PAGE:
To make music marked distinctly of a specific period that's somehow so compelling as to be timeless is no mean feat. Interpol initially sounds as if they must have been roaming about Manchester as the 1970s screamed to a close, yet they emerged across the ocean in New York City some two decades-plus later. Combining the insistent drone of Joy Division with the dreamy melodies of the Chameleons, the fire of Mission of Burma, and an occasional jagged edge a la The Fall, the foursome inconceivably manage to defy anachronism on their debut full-length TURN ON THE BRIGHT LIGHTS. Just how they do it is indefinable, perhaps it's just a trick of the light, or the life that breathes gloomily, radiantly throughout, but it's undeniable.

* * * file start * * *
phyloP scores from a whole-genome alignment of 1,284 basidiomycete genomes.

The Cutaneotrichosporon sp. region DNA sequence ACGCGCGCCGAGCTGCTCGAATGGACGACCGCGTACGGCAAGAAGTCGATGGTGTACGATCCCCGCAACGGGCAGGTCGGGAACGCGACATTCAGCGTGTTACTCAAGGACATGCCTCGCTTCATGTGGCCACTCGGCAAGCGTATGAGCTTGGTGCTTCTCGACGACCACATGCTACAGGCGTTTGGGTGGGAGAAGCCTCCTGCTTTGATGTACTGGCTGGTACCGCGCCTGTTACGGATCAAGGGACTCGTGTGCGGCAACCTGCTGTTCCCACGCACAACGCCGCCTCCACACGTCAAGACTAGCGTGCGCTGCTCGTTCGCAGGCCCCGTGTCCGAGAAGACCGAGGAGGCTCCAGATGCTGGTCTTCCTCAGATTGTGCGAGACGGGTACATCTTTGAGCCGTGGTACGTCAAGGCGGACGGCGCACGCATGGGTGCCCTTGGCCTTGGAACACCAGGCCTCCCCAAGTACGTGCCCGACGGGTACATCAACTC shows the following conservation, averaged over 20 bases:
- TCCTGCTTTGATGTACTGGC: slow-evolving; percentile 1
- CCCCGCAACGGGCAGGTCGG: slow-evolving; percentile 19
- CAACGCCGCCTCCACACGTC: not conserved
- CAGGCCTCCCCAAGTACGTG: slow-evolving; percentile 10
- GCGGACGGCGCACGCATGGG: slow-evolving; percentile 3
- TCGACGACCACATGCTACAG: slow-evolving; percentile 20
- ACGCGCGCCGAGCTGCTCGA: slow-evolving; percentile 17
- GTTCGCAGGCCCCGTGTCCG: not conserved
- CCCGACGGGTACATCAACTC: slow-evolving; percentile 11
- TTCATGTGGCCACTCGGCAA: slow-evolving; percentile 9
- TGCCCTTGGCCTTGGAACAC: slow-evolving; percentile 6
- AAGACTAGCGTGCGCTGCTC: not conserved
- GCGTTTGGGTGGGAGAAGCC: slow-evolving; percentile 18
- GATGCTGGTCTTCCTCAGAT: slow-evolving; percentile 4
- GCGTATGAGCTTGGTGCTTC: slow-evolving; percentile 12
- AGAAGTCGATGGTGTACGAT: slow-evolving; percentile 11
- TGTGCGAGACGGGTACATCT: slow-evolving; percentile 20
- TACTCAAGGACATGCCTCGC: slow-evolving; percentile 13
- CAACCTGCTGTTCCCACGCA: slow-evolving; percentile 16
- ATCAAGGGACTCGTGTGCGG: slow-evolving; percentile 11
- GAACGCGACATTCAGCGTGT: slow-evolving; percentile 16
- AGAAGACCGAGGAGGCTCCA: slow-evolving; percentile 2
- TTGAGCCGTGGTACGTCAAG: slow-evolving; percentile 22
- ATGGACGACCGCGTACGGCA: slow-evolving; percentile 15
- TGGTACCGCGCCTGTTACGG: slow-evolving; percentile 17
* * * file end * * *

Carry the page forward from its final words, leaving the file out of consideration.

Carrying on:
Vocals which fall somewhere between Ian Curtis's plaintive, edge-of-oblivion wail and the winking, laconic drawl of James's Tim Booth, ripping uncompromisingly through unpredictable, unforgettable lamentations from the reflective ("NYC") to the imploring ("PDA"). When the darkly etched, implosive, mournful lyrics poke out as they do on the unrelenting "Obstacle 1" ("she puts the weights into my little heart and she gets in my room and she tears it apart"), the hook is set for an important debut by a band that portends to be around a while.
ReviewsRanked #32 on Spin's list of 2002's "Albums of the Year" - "...Echoes of Bunnymen, a smidgen of Smiths, lots of Joy Division..." - Spin